TROPICAL CYCLONE FORMATION: T.S. FIONA / MONITORING EATL
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(T. F. “Storm” Walsh III)
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CURRENT 2016 ATLANTIC TROPICAL CYCLONE TOTALS:
TOTAL STORMS: 6
INTENSE HURRICANES: 0
StormW’s Seasonal Hurricane Forecast:
TOTAL STORMS: 13-15
INTENSE HURRICANES: 3-4
Good day everyone!
Conditions improved overnight for INVEST 98L and after becoming TD SIX briefly, and having run into a very breif period of slight dry air intrusion, the depression recovered nicely with cooling cloud tops again, and improved structure. Given this improvement, the NHC is now issuing advisories on newly formed Tropical Storm Fiona. This is the SIXTH Tropical Storm of the year. As of the 5:00 p.m. advisory from the NHC, the following was available on Fiona
5:00 PM AST Wed Aug 17
Location: 15.1°N 37.8°W
Moving: NW at 16 mph
Min pressure: 1006 mb / 29.71 in
Max sustained: 40 mph
Analysis of the CIMSS wind shear product from 18Z indicates FIONA has had the upper level anticyclone become more of an open, diffluent flow at the moment. The upper level wind product shows an outflow channel only from the eastern periphery, clockwise to the western semi-circle. This would explain the “tail” on the southern portion, extending westward. Current satellite loop imagery may indicate that upper level outflow is trying to improve, with the fanning out of the northern semi-circle. I believe this “hiccup” may have been temporary due to some slight intrusion of drier air. Current TPW however, indicates plenty of precipitable water within the system, and I believe FIONA may be able to mix out any small amount of drier air given this, and the extremely tight, small core. As just mentioned, satellite imagery indicates the structure to be slowly improving, and convection beginning to build once again, with a possible CDO feature trying to take shape.
The NHC mentions that upper level winds (wind shear) will increase from 72 hours, and beyond. The 12Z GFS NOAA RUC HFIP product does indicate this, however the updated 12Z wind shear forecast map indicates the upper level anticyclone becomes re-established, and upper level winds may remain conducive up to around 96-120 hours. This seems to be a strange discrepancy. However, based on the performance of the NOAA RUC product on EARL, I have to concur at the moment with the NHC. I currently agree with their intensity forecast, which is inline with the 18Z Intensity Guidance forecast, unless the cyclone hits the mid level dry air which is forecast, a little later in the period. Then, I would not rule out a slightly stronger storm.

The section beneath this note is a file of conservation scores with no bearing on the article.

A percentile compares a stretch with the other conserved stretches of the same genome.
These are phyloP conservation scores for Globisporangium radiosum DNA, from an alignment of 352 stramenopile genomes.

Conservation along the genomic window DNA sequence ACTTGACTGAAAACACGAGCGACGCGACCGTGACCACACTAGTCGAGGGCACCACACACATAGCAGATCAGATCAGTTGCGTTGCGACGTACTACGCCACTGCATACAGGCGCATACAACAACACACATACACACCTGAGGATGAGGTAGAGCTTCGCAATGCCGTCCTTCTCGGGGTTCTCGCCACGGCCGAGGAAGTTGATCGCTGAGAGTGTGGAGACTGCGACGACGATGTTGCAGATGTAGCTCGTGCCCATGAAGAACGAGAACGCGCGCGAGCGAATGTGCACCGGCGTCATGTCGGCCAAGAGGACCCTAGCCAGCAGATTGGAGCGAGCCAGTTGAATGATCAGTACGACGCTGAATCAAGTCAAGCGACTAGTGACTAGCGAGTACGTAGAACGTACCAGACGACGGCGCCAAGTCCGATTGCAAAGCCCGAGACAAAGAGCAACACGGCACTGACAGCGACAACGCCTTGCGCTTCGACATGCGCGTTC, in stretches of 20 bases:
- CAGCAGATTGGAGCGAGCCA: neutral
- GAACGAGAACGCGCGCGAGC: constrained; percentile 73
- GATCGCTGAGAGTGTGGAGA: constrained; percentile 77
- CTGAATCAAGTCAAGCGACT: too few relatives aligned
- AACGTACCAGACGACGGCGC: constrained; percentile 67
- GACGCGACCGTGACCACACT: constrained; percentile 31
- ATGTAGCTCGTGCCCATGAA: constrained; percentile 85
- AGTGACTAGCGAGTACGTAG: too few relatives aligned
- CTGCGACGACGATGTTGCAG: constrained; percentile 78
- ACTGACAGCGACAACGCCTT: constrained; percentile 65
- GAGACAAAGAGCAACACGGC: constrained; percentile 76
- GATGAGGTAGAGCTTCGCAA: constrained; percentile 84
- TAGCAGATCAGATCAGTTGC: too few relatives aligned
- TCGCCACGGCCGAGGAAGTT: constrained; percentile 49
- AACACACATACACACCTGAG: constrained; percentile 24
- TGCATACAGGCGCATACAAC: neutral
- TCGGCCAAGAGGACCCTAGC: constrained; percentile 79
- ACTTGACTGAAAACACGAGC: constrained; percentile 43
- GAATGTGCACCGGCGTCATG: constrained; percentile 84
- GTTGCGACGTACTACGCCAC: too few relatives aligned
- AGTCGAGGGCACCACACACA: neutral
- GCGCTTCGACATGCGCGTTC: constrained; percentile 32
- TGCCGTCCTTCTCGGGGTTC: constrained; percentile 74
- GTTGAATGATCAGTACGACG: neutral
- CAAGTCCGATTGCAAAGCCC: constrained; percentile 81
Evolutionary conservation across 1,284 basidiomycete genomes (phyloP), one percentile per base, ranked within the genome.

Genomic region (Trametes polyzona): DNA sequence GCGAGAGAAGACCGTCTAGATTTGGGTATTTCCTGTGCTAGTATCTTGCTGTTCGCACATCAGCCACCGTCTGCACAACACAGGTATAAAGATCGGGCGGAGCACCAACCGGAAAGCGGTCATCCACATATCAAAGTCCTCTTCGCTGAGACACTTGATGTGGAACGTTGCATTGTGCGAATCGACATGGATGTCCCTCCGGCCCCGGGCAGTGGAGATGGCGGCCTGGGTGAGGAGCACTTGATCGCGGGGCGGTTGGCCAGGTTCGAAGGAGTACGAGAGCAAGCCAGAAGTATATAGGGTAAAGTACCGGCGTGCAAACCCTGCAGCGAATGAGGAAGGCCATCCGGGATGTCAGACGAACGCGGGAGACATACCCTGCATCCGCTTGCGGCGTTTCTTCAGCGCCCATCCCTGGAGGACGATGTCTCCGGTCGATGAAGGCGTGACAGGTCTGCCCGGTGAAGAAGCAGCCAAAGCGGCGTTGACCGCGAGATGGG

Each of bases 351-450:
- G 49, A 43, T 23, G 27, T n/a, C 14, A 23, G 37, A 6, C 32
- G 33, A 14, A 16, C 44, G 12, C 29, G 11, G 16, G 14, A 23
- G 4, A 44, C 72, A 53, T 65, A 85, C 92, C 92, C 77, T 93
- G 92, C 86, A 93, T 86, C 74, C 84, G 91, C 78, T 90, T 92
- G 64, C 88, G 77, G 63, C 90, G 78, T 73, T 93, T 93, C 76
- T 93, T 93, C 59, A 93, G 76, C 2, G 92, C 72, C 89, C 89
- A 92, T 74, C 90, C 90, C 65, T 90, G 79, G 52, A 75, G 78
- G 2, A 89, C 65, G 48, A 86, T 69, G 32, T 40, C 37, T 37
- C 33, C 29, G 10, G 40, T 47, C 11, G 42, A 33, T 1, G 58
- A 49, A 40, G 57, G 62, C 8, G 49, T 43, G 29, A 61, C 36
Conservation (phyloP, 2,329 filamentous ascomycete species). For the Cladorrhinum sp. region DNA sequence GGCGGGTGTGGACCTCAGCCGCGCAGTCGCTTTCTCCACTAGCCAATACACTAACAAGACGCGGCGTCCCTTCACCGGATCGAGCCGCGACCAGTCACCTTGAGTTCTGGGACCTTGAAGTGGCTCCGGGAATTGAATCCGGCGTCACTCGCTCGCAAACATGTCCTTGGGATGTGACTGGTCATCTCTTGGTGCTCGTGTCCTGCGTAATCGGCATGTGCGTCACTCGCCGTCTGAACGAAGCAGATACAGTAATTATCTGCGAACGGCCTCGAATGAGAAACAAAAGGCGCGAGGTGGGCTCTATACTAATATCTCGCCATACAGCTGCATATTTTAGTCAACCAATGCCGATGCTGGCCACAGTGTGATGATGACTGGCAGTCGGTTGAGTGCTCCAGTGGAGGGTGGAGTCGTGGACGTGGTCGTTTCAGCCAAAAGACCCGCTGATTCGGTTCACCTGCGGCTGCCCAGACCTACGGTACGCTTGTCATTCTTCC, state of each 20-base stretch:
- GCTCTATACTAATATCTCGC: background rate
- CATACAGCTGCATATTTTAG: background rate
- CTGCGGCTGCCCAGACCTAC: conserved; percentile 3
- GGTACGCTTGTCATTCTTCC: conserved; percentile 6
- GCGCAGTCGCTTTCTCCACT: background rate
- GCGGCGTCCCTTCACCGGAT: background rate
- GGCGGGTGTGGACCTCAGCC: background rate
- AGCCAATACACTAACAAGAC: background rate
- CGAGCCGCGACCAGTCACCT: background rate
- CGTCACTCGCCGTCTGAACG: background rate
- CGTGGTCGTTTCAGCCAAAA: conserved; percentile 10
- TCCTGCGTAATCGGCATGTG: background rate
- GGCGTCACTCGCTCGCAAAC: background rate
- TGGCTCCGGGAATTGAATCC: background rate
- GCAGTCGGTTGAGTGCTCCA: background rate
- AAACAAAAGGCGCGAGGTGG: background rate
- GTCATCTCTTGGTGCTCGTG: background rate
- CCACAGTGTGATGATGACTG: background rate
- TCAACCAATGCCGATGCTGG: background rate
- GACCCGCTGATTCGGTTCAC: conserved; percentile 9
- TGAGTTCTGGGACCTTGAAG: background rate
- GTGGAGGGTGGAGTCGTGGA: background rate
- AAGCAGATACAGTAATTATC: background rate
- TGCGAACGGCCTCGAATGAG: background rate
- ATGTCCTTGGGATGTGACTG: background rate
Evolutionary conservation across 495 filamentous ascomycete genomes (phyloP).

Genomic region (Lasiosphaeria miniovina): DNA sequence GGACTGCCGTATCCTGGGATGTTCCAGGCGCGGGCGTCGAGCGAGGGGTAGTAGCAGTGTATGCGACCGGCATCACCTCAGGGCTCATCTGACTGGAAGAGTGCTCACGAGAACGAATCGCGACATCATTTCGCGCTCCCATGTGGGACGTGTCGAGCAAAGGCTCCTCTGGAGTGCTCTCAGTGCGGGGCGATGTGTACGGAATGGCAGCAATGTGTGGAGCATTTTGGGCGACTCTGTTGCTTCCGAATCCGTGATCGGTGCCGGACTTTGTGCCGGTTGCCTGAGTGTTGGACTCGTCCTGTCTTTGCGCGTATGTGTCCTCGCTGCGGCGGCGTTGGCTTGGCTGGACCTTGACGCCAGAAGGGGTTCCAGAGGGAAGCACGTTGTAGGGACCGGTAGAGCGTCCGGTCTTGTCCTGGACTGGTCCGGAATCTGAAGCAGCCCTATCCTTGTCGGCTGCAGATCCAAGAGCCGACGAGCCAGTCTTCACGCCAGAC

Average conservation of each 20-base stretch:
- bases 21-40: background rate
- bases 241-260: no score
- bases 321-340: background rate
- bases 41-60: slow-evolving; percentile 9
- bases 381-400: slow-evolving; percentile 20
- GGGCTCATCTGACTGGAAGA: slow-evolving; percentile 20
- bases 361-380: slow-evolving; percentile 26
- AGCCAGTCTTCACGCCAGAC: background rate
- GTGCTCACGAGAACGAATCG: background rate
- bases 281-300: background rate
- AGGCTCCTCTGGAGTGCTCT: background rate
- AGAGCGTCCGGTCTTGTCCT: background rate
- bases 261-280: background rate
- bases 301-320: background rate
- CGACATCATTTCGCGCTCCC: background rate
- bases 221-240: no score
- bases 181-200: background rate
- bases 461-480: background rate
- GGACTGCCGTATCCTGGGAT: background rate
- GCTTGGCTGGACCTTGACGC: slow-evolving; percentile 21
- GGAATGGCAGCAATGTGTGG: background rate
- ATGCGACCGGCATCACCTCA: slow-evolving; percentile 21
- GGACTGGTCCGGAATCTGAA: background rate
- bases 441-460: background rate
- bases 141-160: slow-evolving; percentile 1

NHC FORECAST INTENSITY
INIT 17/2100Z 15.1N 37.8W 35 KT 40 MPH
12H 18/0600Z 16.0N 39.0W 40 KT 45 MPH
24H 18/1800Z 17.0N 40.6W 45 KT 50 MPH
36H 19/0600Z 17.8N 42.1W 50 KT 60 MPH
48H 19/1800Z 18.7N 43.8W 50 KT 60 MPH
72H 20/1800Z 20.3N 47.4W 45 KT 50 MPH
96H 21/1800Z 22.6N 51.3W 45 KT 50 MPH
120H 22/1800Z 24.6N 55.0W 45 KT 50 MPH
FIONA is currently moving to the NW. This is in response to the cyclone still being relatively weak, and slight change on orientation of the sub-tropical ridge. The depression is moving due to a combination of two items…the flow of the ridge itself is pretty much oriented east to west…and a weakness in the ridge to the north to slightly east of north in the sub-tropical ridge. Based on these two factors, the updated steering layers forecast maps, and satellite cloud motion, It would be possible for the FIONA to make more of a slight bend toward the west (still moving WNW however) during the next 18 hours, and continuing WNW during the next 4-5 days as it moves through a break in the ridge which is forecast to occur near 50-55W. However, instead of recurving right away, at around 96-120 hours in the period, a small, reinforcing ridge develops far north of the system near 40N, keeping the system moving WNW, which is pretty much reflected in the NHC forecast track. Analysis of the 18Z dynamic guidance indicates the majority of the consensus modeling continues to shift slightly west with each run from 06Z this morning. The 18Z guidance reflects this. Based on this analysis, I would not be surprised to see a shift in track, more toward the west, which is now reflected in the NHC track at 5 days. I will be looking at this over the next few days, however will not have another update until late Sunday afternoon.
Elsewhere, I am monitoring the eastern Atlantic, as an area of disturbed weather associated with a tropical wave has just moved off the African coast. It appears the larger of the two (the one that was over the extreme western continent earlier) may have absorbed the smaller feature over the Cape Verde islands. This feature is noted with that “tail” to the west, around the southern portion, indicating good outflow. I will be monitoring this feature for any signs of development over the next few days.
The NHC as of the 2:00 p.m. TWO update, has designated a 20% probability of cyclone formation, for a tropical wave that should move off the continent on Saturday. This may be the feature in the EUMETSAT image located near 0N Longitude. Global model GFS, and the NASA GEOS model do indict another system to develop at around day days 5-6 in the period, bringing it closer to the Lesser Antilles as the track is forecast to be further south than what FIONA has taken, while the ECMWF keeps an open wave further north.
I cannot rule out development at the moment, as the current NASA GEOS TPW forecast calls for more moisture surges to exit Africa within the 3, 7 and 10 day forecast period, and the GFS and ECMWF indicating falling 500 mb pressure height anomalies in the 7-10 day period, as compared to current.
T. F. “STORM” WALSH III
GMCS, USCG (ret)
METEOROLOGIST / HURRICANE SPECIALIST /SEVERE WEATHER SPECIALIST
MEMBER WEST CENTRAL FLORIDA AMS